Friday, May 29, 2009
Today's geranium. This is the true geranium, not to be confused with the widely cultivated pelargonium displayed in pots and window boxes.
It is called cranesbill in the wild because the shape of the seed head resembles the beak of a crane.
There are numerous wild varieties, all members of the geranium family, which includes the delicate Herb Robert, found in woody places at this time of year. This is one of many garden varieties of geranium. It is useful in partially shaded places, where it flowers prolifically as it does in our little patch of garden.
When I was writing regularly about wine, I did my best to encourage people to drink more rosé, and not to think of it as a pussy-footing wine, uncertain of its identity, half way between red and white. Today, in the sun, on the terrace behind the Black Pig, we thought to ourselves, a glass of the pink stuff in front of us, how right I had been. Light enough for lunchtime, pigmented enough to provide some substance to accompany a salad.
Jean Rhys' best know book, The Wide Sargasso Sea, is a sort of prequel to Jane Eyre. It is the story of how Rochester's mad wife in the attic comes to be in the fix, with which Charlotte Bronte confronts her heroine and the reader. In a review of a new biography of Jean Rhys, I read this quotation from her letters. She writes of how, when reading she looks for something that "...knocks on the heart, which means That is the truth, that it is final. That comes from an au delà." I know what she means.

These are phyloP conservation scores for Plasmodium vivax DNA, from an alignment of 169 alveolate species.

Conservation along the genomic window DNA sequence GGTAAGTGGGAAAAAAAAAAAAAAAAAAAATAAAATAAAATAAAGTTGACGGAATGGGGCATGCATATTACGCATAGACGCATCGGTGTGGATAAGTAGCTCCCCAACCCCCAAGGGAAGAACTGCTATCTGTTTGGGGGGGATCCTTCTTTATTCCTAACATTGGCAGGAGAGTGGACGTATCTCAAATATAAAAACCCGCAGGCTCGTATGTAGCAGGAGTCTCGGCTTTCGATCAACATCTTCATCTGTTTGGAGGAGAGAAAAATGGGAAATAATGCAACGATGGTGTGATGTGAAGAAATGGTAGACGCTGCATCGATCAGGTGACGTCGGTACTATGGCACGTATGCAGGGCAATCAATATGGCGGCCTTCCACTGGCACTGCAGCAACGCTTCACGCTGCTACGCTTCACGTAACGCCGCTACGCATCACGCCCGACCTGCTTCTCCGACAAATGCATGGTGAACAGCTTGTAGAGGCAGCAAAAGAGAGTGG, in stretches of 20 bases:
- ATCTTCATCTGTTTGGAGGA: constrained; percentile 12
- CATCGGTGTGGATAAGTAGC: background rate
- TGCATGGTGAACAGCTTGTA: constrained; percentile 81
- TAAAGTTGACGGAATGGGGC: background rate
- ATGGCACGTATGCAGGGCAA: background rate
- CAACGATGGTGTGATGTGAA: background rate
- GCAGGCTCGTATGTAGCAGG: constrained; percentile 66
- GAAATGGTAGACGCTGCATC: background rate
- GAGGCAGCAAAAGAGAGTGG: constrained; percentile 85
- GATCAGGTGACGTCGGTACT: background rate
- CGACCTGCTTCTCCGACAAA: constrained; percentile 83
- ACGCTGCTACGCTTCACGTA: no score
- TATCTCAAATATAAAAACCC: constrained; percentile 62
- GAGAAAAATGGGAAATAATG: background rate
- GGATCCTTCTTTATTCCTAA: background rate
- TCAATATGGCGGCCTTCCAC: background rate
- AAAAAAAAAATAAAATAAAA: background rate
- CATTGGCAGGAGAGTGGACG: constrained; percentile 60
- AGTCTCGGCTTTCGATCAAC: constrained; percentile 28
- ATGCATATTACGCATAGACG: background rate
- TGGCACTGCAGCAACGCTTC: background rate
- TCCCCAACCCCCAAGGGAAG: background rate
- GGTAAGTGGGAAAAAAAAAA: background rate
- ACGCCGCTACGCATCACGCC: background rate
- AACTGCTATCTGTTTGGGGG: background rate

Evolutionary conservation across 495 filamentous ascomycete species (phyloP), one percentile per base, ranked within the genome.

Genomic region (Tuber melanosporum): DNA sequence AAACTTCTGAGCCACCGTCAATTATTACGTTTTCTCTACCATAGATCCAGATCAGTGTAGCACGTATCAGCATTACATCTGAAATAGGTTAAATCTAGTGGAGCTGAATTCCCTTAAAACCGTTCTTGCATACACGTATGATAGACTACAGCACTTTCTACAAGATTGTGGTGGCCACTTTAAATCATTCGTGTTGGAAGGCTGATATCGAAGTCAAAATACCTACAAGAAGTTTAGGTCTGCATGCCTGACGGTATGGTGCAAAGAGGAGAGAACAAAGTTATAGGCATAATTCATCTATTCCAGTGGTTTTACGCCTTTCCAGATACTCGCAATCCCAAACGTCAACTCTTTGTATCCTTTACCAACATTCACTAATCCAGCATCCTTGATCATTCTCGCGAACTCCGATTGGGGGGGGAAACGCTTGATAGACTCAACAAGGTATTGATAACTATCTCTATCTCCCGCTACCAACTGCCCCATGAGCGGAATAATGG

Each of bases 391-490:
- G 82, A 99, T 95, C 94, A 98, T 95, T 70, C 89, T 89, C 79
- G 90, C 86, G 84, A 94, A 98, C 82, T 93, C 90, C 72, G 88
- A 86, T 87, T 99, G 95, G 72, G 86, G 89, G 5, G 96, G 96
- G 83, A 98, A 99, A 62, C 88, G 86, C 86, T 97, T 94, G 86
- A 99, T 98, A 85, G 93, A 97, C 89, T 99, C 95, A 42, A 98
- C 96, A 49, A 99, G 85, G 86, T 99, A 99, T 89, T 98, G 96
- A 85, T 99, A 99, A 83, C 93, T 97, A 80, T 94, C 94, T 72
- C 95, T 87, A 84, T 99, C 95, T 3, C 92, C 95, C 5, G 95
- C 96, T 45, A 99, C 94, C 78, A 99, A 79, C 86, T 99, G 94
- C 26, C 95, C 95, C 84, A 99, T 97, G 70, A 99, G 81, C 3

Thursday, May 28, 2009
Bees and cystus.
In the compost heap, I find a composted tennis ball, its woolly wrapping reduced to a rag, its central rubber sphere intact - smooth, black rubber. Another tennis ball emerges, this time in reasonably good condition. With some of the compost brushed off it's good enough for serving.
What are weeds, someone said, but plants growing where you don't want them. Today, I find a lettuce in a row of beetroot, and one of those oriental mustard, among the broad beans. The mustard, a broad leaved plant, with a purple tinge to its leaves, has an appetizing, spicy taste. Both the lettuce and mustard are wanted and will remain with their new neighbours until required for the table.